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Blue Blues 

Left-leaning political songs fuel Ensemble's patriotism.

There are many who consider musicals the playpen of American theater, mistaking them as unserious just because people break into song every few minutes and prance about. Well, okay, that doesn't sound very serious. But there are many musical shows with satirical bite (Urinetown), culture-challenging bravado (Hair), and even gender rage (Hedwig and the Angry Inch).

Indeed, there are so many musicals with an active social (meaning, in this case, liberal) consciousness that it's possible to gather enough songs to fill a revue. And that's what Bill Rudman and Eric Coble have done in Let Freedom Ring!, now at Ensemble Theatre. The 40 or so songs raise issues from class warfare to exploited workers, from the futility of war to the banality of suburbia. But as inspired as the concept is, the flow of the tunes is often spotty, and the predominantly young cast doesn't quite generate the chemistry necessary to glide the show over its rough spots.

Actually, some of the best moments are when similarly themed songs from different eras are grouped into a medley that illustrates how pervasive our social ills can be. Early on, "When the Idle Poor Become the Idle Rich" from 1947 is paired with three other pauper vs. plutocrat songs from the '60s and '80s, playing the self-justifying rationales of tycoons off the frustrations of capitalist victims. Another fine combo is when "Song of the Sewing Machine" (1928) merges with "Millwork," written by James Taylor for the musical Working in 1978. Seems that lowly hourly workers, whether they labor in a sweatshop or a factory, are equally pissed off.

For those who appreciate hearing their pet political stances turned into melodies, this is a bracing and informative ride through some of the farther outposts of stage-musical history. But there are a few song sequences that strain logic and could leave some scratching their heads. For instance, Stephen Sondheim's acidic and highly contemporary "Another Hundred People" is followed, with no segue, by the Depression classic "Brother, Can You Spare a Dime?" If there's a point being made there, it eludes detection. In other cases, a smattering of tunes just aren't that good musically, no matter how interesting they might be if discussed in a sociology class.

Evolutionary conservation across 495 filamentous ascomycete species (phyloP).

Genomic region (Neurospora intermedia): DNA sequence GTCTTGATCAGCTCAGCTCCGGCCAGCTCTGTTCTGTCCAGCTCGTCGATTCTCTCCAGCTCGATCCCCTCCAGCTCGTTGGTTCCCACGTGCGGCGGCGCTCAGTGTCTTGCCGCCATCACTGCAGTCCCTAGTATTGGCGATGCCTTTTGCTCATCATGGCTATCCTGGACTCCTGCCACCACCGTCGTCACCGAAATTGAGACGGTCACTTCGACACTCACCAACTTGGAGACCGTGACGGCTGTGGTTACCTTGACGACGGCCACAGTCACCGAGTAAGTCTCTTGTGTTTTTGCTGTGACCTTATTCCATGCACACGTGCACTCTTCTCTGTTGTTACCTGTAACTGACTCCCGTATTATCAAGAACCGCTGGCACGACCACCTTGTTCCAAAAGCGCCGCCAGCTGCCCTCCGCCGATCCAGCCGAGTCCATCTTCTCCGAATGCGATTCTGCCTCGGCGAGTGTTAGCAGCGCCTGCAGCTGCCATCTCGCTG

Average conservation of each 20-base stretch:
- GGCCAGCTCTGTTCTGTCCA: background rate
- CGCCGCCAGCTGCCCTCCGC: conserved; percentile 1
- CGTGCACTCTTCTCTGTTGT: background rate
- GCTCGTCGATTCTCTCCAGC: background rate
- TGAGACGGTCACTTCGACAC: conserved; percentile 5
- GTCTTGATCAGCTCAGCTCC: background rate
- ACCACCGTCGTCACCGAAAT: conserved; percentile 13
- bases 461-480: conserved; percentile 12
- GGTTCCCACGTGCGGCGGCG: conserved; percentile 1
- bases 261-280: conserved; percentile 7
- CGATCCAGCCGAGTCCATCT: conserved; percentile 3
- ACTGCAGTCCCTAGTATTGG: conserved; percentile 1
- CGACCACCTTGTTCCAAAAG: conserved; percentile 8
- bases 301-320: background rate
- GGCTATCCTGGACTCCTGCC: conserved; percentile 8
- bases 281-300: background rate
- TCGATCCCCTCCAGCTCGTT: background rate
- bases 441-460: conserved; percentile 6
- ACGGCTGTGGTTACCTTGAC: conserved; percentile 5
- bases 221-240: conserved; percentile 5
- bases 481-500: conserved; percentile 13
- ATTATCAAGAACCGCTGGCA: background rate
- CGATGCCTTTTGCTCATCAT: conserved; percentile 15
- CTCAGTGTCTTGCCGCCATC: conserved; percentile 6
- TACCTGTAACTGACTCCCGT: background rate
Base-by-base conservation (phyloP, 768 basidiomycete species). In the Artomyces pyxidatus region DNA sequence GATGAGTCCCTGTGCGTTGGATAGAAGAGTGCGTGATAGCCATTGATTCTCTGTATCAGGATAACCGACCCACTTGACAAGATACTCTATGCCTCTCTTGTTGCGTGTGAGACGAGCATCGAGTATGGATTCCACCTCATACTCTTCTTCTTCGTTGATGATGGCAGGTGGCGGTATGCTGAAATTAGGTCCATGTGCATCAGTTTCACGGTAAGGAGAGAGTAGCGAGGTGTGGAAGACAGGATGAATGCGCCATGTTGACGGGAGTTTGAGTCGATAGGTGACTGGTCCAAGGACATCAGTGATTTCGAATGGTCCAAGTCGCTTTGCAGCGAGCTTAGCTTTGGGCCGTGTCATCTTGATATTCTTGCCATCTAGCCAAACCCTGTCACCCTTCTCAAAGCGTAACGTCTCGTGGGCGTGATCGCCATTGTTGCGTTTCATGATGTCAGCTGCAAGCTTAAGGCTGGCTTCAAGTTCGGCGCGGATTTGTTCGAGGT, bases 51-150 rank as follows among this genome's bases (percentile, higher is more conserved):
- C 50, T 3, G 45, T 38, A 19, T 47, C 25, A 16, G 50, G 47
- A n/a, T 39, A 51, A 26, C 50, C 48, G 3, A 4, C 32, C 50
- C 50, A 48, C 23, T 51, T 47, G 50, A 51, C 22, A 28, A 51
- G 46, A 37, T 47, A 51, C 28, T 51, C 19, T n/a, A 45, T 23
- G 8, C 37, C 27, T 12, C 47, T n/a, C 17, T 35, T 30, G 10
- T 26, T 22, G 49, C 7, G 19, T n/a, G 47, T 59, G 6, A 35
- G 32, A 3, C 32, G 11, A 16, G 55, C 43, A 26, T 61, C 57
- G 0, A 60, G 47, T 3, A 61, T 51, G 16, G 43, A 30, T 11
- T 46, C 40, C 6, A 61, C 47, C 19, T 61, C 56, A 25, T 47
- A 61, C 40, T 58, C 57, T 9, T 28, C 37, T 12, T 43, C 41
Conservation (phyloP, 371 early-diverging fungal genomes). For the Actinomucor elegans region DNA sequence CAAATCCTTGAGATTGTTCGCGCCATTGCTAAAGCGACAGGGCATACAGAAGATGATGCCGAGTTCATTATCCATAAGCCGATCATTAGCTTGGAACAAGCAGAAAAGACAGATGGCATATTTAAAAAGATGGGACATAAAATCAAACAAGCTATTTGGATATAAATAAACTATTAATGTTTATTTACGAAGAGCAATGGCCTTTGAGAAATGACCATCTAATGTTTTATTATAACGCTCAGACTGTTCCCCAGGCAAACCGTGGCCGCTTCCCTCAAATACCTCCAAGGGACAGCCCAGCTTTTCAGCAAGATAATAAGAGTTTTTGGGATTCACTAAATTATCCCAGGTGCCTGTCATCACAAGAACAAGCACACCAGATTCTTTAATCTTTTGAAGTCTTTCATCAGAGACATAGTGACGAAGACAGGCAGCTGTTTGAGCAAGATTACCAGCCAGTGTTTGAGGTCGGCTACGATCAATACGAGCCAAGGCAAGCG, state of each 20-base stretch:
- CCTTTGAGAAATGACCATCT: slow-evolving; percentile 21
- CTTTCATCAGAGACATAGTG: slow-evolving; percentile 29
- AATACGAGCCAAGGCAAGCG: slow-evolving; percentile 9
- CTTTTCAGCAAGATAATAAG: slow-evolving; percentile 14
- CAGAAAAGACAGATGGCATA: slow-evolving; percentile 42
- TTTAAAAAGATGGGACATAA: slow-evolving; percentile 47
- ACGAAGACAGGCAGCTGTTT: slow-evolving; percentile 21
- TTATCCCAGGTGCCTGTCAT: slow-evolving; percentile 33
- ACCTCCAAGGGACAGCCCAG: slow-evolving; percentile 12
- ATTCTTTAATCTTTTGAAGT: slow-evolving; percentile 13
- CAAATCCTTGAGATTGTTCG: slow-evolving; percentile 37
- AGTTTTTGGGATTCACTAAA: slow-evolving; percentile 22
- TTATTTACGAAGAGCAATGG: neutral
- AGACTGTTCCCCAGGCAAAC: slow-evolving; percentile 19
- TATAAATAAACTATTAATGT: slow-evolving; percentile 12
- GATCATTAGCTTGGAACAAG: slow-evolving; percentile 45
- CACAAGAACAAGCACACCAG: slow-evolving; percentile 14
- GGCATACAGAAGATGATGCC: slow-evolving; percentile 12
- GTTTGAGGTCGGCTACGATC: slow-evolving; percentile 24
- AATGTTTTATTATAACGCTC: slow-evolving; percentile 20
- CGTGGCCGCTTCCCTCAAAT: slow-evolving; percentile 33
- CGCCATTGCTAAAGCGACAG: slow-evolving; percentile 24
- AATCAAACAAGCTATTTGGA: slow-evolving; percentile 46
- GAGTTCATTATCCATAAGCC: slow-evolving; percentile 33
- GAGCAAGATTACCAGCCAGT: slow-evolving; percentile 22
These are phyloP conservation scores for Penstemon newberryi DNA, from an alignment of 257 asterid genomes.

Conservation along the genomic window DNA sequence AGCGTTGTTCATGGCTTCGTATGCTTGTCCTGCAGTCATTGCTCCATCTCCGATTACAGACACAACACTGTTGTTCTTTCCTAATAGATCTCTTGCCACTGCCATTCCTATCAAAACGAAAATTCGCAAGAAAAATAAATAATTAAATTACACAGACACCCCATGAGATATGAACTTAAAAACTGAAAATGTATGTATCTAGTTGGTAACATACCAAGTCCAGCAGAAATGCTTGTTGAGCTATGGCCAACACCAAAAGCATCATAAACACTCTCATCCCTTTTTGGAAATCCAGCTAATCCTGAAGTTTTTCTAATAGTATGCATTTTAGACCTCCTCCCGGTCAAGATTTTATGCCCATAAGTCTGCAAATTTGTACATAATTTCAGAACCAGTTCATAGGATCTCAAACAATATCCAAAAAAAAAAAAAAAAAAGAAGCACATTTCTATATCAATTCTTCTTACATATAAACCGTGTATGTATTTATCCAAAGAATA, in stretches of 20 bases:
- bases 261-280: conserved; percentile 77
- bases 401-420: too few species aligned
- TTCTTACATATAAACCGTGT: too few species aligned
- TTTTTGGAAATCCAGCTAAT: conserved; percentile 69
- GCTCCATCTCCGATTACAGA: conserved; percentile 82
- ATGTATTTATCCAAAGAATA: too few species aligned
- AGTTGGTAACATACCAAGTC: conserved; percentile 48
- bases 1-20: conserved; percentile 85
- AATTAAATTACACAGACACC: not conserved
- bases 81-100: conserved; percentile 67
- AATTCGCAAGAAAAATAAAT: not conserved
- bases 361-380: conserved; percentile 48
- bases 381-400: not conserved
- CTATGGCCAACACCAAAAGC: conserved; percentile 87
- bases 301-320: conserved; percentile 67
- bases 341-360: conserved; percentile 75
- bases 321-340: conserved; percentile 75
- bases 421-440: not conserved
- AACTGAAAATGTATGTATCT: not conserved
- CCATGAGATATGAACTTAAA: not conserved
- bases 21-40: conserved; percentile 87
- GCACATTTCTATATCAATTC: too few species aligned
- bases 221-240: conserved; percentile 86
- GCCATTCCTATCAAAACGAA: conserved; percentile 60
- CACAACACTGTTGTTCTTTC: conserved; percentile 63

There are some interesting isolated performances by the five-member troupe, but they never seem to coalesce under the direction of Eric Schmiedl. The one older man, Mick Houlahan, is a strong presence, but he approaches every song with the same stentorian singing voice and unblinking stare. The four younger folks are from the Baldwin-Wallace College Music Theater Program (an associate in this production), and they have all the energy -- along with the elemental performance chops and nascent phrasing skills -- that one would expect from college students.

Rudman and Coble definitely have a concept here that could be fully captivating in the right hands. Here's hoping a tightened version reappears down the road, with actors who can match the depth of some of these complex and politically important musical milestones.

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